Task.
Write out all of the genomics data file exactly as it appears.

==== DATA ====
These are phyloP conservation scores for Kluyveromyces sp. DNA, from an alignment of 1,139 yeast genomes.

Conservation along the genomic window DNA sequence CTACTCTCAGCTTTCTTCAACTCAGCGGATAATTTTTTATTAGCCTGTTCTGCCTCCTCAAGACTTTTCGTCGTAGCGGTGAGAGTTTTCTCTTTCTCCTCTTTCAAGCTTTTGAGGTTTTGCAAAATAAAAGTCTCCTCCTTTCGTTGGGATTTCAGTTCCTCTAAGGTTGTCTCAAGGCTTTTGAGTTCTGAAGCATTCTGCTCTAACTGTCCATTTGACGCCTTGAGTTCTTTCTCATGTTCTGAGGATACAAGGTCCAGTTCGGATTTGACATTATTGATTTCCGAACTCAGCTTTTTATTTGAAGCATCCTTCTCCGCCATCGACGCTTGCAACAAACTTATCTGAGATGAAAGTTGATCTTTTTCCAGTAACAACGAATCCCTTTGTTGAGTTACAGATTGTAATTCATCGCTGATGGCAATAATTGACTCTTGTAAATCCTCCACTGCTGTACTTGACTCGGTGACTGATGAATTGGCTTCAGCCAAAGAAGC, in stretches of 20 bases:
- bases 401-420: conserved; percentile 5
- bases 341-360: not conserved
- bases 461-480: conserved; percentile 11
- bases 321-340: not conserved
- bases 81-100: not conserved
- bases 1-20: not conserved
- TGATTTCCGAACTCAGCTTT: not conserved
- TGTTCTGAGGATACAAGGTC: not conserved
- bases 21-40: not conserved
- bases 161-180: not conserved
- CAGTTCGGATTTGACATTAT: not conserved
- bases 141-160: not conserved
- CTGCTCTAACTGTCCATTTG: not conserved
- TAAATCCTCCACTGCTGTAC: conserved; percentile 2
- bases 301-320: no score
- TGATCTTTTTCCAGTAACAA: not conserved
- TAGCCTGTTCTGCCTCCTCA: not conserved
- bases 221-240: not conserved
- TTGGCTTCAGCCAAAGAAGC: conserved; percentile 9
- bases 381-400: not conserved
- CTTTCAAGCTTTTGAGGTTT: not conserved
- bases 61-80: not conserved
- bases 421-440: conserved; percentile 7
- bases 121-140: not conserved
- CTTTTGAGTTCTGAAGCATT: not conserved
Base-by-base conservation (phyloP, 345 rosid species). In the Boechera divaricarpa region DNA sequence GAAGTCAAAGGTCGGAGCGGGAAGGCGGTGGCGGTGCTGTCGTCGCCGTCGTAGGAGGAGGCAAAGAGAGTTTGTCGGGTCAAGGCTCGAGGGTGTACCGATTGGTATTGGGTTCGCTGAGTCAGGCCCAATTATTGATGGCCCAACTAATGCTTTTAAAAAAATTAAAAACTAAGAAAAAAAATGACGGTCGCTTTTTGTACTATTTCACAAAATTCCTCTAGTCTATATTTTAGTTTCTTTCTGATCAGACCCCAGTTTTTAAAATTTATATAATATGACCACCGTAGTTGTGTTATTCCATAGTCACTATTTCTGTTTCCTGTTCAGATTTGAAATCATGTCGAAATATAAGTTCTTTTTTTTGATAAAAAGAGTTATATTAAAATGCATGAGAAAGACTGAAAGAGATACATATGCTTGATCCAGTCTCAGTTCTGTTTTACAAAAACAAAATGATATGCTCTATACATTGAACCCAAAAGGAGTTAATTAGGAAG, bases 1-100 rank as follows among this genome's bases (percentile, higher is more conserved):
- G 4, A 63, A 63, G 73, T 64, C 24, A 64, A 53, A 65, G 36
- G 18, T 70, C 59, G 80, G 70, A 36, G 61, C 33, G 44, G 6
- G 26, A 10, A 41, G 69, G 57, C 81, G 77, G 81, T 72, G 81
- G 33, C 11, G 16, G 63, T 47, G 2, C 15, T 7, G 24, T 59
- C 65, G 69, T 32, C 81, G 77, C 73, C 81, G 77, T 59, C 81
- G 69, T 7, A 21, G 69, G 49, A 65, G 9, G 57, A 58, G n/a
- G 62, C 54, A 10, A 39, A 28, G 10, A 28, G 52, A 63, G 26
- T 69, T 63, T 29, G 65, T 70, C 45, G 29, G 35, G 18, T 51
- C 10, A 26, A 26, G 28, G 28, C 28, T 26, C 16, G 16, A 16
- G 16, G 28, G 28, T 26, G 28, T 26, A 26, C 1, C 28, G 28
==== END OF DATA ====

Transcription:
These are phyloP conservation scores for Kluyveromyces sp. DNA, from an alignment of 1,139 yeast genomes.

Conservation along the genomic window DNA sequence CTACTCTCAGCTTTCTTCAACTCAGCGGATAATTTTTTATTAGCCTGTTCTGCCTCCTCAAGACTTTTCGTCGTAGCGGTGAGAGTTTTCTCTTTCTCCTCTTTCAAGCTTTTGAGGTTTTGCAAAATAAAAGTCTCCTCCTTTCGTTGGGATTTCAGTTCCTCTAAGGTTGTCTCAAGGCTTTTGAGTTCTGAAGCATTCTGCTCTAACTGTCCATTTGACGCCTTGAGTTCTTTCTCATGTTCTGAGGATACAAGGTCCAGTTCGGATTTGACATTATTGATTTCCGAACTCAGCTTTTTATTTGAAGCATCCTTCTCCGCCATCGACGCTTGCAACAAACTTATCTGAGATGAAAGTTGATCTTTTTCCAGTAACAACGAATCCCTTTGTTGAGTTACAGATTGTAATTCATCGCTGATGGCAATAATTGACTCTTGTAAATCCTCCACTGCTGTACTTGACTCGGTGACTGATGAATTGGCTTCAGCCAAAGAAGC, in stretches of 20 bases:
- bases 401-420: conserved; percentile 5
- bases 341-360: not conserved
- bases 461-480: conserved; percentile 11
- bases 321-340: not conserved
- bases 81-100: not conserved
- bases 1-20: not conserved
- TGATTTCCGAACTCAGCTTT: not conserved
- TGTTCTGAGGATACAAGGTC: not conserved
- bases 21-40: not conserved
- bases 161-180: not conserved
- CAGTTCGGATTTGACATTAT: not conserved
- bases 141-160: not conserved
- CTGCTCTAACTGTCCATTTG: not conserved
- TAAATCCTCCACTGCTGTAC: conserved; percentile 2
- bases 301-320: no score
- TGATCTTTTTCCAGTAACAA: not conserved
- TAGCCTGTTCTGCCTCCTCA: not conserved
- bases 221-240: not conserved
- TTGGCTTCAGCCAAAGAAGC: conserved; percentile 9
- bases 381-400: not conserved
- CTTTCAAGCTTTTGAGGTTT: not conserved
- bases 61-80: not conserved
- bases 421-440: conserved; percentile 7
- bases 121-140: not conserved
- CTTTTGAGTTCTGAAGCATT: not conserved
Base-by-base conservation (phyloP, 345 rosid species). In the Boechera divaricarpa region DNA sequence GAAGTCAAAGGTCGGAGCGGGAAGGCGGTGGCGGTGCTGTCGTCGCCGTCGTAGGAGGAGGCAAAGAGAGTTTGTCGGGTCAAGGCTCGAGGGTGTACCGATTGGTATTGGGTTCGCTGAGTCAGGCCCAATTATTGATGGCCCAACTAATGCTTTTAAAAAAATTAAAAACTAAGAAAAAAAATGACGGTCGCTTTTTGTACTATTTCACAAAATTCCTCTAGTCTATATTTTAGTTTCTTTCTGATCAGACCCCAGTTTTTAAAATTTATATAATATGACCACCGTAGTTGTGTTATTCCATAGTCACTATTTCTGTTTCCTGTTCAGATTTGAAATCATGTCGAAATATAAGTTCTTTTTTTTGATAAAAAGAGTTATATTAAAATGCATGAGAAAGACTGAAAGAGATACATATGCTTGATCCAGTCTCAGTTCTGTTTTACAAAAACAAAATGATATGCTCTATACATTGAACCCAAAAGGAGTTAATTAGGAAG, bases 1-100 rank as follows among this genome's bases (percentile, higher is more conserved):
- G 4, A 63, A 63, G 73, T 64, C 24, A 64, A 53, A 65, G 36
- G 18, T 70, C 59, G 80, G 70, A 36, G 61, C 33, G 44, G 6
- G 26, A 10, A 41, G 69, G 57, C 81, G 77, G 81, T 72, G 81
- G 33, C 11, G 16, G 63, T 47, G 2, C 15, T 7, G 24, T 59
- C 65, G 69, T 32, C 81, G 77, C 73, C 81, G 77, T 59, C 81
- G 69, T 7, A 21, G 69, G 49, A 65, G 9, G 57, A 58, G n/a
- G 62, C 54, A 10, A 39, A 28, G 10, A 28, G 52, A 63, G 26
- T 69, T 63, T 29, G 65, T 70, C 45, G 29, G 35, G 18, T 51
- C 10, A 26, A 26, G 28, G 28, C 28, T 26, C 16, G 16, A 16
- G 16, G 28, G 28, T 26, G 28, T 26, A 26, C 1, C 28, G 28